Another Question Re Breeding

Discussion in 'Sheep' started by EIEIO, Apr 11, 2006.

  1. EIEIO

    EIEIO Member

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    Since Joker was born a premmie and weighed only a couple of pounds is it possible that this would affect his breeding abilities down the road? I do not want to sell him as a breeder ram if that is a possibility. To me that would just be dishonest. I have searched the net for an answer but I am not having too much luck.

    Thanks for any help you can give me or any sites that refer to this particular question.
     
  2. Maura

    Maura Well-Known Member Supporter

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    Since he is practicly a pet, I think he is going to be dangerous when his hormones kick in. They do butt the hand that feeds them.
     

  3. Cat

    Cat Well-Known Member

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    I'd say more important than if he's a preemie is if he's a runt.

    My favorite ewe was a preemie, she stayed in the house for a very long time. When I first began taking her out to the pasture to eat I'd have to stay there with her or she'd follow me back to the house! She finally accepted her life as a sheep and is the most protective sheep on the place. I went out one day and found her in a face off with a coyote, the coyote had it's tail tucked between it's legs and by the time I got back out with a shotgun she'd run it off. She's knocked me on my butt in her attempt to kill my new LDG puppy, and she's been very productive having twins with nearly every lambing.
     
  4. Celtic_Knot

    Celtic_Knot Celtic Heritage Farms

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    No I would not keep any ram that had any flaw, at least not a flaw this large. Rams should only be kept from the top breeding stock, from the best lambings, and with the fastest grow rates, anything less would just damage a herds genetics.
     
  5. EIEIO

    EIEIO Member

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    Let me clarify what I wrote, if I do keep Joker he will be castrated since we already have a breeder St. Croix. My other choice was selling him as a breeder ram but I was afraid that him being a preemie would affect his sperm count. I don't want to misrepresent anyone and say he is a breeder if he can't breed.

    Whatever I decide I will be taking him out to the barn for an introduction to the sheep next week. I figure if I gradually introduce him to his "kind" it will be easier for him. I am going to let one ewe who is very gentle into another small area and see what happens. It will be "supervised" visits.
     
  6. MissKitty

    MissKitty Mrs. no longer OldGrouch.

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    Hi there Eieio...yeap you have the right idea about him possibly being sterile or less potent since he was a premie...This is true in cattle I know...He might be fine in the breeding dept. but there is a chance you would run...I think you have a beautiful little baby and he will be a pet for life...MissKitty :)
     
  7. fricknfarm

    fricknfarm Well-Known Member

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    I've had two rams. You would think that being bottle babies would make them easier to handle. Well, I found out from another group I belong to it's just the opposite. The more used to humans a ram is the more apt to butt he is. And bothe of my darlings were butters. Not me,but other people, my herding dogs, my 15 year old old buddy dog(just blindsided him for no reason, would've killed him too had i not been there).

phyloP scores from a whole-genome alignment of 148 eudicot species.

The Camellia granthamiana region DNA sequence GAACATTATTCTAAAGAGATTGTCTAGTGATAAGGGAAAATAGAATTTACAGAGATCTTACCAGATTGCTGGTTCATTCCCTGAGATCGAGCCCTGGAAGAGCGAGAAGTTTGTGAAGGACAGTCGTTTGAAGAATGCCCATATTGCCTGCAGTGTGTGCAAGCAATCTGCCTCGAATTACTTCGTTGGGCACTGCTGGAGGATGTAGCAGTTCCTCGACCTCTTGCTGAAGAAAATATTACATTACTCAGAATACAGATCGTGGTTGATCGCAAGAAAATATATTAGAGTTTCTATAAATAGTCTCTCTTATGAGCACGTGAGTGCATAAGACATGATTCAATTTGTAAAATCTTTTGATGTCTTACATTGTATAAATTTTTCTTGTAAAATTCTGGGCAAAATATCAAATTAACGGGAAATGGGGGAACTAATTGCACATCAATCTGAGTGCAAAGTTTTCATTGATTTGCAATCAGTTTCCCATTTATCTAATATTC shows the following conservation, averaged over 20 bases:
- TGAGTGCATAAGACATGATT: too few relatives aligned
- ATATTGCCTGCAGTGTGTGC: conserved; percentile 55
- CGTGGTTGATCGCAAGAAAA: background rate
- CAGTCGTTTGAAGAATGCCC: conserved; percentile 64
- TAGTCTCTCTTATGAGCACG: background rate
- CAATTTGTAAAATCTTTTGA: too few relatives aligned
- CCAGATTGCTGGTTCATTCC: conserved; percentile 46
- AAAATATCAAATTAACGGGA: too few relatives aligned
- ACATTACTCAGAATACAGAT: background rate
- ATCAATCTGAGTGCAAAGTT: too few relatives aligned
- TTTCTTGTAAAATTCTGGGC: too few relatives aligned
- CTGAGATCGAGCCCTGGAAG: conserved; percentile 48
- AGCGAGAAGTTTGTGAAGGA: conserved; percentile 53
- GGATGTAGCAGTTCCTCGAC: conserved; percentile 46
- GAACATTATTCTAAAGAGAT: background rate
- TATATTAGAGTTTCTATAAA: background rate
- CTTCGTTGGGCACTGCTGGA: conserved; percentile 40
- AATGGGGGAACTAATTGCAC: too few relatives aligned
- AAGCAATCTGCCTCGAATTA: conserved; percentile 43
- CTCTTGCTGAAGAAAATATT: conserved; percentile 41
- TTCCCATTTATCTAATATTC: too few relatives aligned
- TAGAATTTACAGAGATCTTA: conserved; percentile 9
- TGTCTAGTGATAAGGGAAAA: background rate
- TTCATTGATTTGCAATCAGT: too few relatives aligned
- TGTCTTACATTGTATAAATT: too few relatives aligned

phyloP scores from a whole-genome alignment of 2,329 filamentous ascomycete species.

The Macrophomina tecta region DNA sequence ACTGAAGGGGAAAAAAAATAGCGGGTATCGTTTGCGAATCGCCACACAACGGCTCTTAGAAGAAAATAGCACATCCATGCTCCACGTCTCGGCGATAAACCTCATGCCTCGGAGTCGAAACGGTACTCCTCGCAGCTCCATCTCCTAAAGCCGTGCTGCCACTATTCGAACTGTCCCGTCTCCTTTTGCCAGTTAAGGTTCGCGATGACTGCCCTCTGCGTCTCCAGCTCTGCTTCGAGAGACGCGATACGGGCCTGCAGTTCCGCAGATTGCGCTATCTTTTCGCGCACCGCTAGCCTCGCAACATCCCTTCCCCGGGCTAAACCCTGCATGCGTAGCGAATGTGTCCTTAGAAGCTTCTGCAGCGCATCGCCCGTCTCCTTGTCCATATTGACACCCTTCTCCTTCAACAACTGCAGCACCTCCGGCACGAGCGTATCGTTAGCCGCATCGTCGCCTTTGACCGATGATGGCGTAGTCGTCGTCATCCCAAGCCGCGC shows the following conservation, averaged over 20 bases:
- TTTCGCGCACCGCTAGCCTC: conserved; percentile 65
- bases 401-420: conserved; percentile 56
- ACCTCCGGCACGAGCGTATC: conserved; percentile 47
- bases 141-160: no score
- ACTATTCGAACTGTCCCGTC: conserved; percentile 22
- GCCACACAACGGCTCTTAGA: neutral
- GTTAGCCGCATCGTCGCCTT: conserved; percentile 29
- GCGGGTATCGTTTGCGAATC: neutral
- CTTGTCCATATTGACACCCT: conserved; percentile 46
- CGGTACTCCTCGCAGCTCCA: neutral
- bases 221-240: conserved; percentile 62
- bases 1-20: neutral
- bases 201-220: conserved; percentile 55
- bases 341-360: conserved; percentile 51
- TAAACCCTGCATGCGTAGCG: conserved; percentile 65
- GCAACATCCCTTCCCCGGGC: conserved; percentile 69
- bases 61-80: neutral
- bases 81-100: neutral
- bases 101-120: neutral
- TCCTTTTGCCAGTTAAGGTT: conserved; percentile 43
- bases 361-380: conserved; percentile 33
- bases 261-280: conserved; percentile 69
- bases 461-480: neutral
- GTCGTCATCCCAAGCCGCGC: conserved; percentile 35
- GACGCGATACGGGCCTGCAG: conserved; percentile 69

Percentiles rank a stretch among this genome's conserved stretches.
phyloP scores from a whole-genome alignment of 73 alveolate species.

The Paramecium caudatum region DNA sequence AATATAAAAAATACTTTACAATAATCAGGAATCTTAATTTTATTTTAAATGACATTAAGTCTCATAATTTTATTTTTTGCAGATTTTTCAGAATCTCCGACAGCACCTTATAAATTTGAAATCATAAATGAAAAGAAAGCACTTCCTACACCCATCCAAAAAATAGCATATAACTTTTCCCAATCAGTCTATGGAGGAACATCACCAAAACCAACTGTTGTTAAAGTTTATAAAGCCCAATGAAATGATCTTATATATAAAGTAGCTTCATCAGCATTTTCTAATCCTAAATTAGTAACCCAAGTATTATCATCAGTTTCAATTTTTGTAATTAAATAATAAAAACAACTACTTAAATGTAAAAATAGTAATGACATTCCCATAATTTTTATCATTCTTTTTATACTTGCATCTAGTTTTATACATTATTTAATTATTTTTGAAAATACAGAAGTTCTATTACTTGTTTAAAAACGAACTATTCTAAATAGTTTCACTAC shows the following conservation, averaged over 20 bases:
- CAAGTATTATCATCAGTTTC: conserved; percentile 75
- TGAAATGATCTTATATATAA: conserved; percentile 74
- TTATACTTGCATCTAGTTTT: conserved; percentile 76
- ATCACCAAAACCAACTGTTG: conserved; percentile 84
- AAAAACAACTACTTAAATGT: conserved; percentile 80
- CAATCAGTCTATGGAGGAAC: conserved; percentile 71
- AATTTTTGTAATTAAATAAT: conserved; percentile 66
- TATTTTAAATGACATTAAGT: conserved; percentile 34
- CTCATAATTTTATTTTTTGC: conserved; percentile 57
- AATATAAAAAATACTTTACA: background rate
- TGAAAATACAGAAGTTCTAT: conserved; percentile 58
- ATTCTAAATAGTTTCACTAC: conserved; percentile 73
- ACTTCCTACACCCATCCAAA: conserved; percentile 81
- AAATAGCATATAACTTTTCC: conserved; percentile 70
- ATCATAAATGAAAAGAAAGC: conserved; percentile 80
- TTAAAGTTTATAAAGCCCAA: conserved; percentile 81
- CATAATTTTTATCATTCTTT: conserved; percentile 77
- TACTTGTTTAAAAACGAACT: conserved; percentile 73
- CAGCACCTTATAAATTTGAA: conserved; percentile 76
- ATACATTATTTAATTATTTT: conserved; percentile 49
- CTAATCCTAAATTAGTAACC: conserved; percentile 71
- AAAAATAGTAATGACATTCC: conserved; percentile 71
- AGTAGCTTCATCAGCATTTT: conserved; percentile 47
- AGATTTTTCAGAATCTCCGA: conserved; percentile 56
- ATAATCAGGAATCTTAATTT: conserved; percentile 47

I had a tiny preemie too this year, had to take him in the house & milk his mom and feed him for about a week or ten days.
    I only have four sheep so it's not a hardship to keep him. Last week he went to the vet. I like to be fond of my animals, not gleefully look forward to divesting myself of them. Best to make your decision before too long as its easier on them to castrate/band early, the general concensus of sheep raisers way more experienced than I is that bottle rams are buttheads...
     
  8. EIEIO

    EIEIO Member

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    He will definitely be castrated if we keep him which I think is pretty much a given now. I want him to have a few more pounds on him so that when we do him we will only castrate the necessary parts. Right now he is so small that his nipples are right there next to his "boyhood" plus would need a very small band. He is up to a little over 3.3/4 pounds. He is eleven days old. Tomorrow I am going to put him in an outside cage with a bottom opening so he can enjoy the grass and the sunshine. I will set him where I can make sure he is okay. He is eating some grain and hay along with his high protein formula. He is at 6 to 7 ounces each feeding which is an improvement from his 2 ounce every two and a half hours feeding. If Joker had his way he would never be in his inside cage but running through the house. I don't guess you can potty train a lamb LOL!!!

    A great experience is being had by all and I just hope he keeps on thriving as he has been. I won't feel out of the woods until he is at least a month old.

    Thanks for your help everybody and suggestions.
     
  9. Hank - Narita

    Hank - Narita Well-Known Member

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    Thanks for the info on keeping a ram. We kept 2 bottle ram lambs of cross breeding stock. We butchered one and kept one for breeding. He produced a nice ewe lamb of good size. Since he is our only ram, we will use him again. But we will also try to breed our ewes with another purebred ram in the future.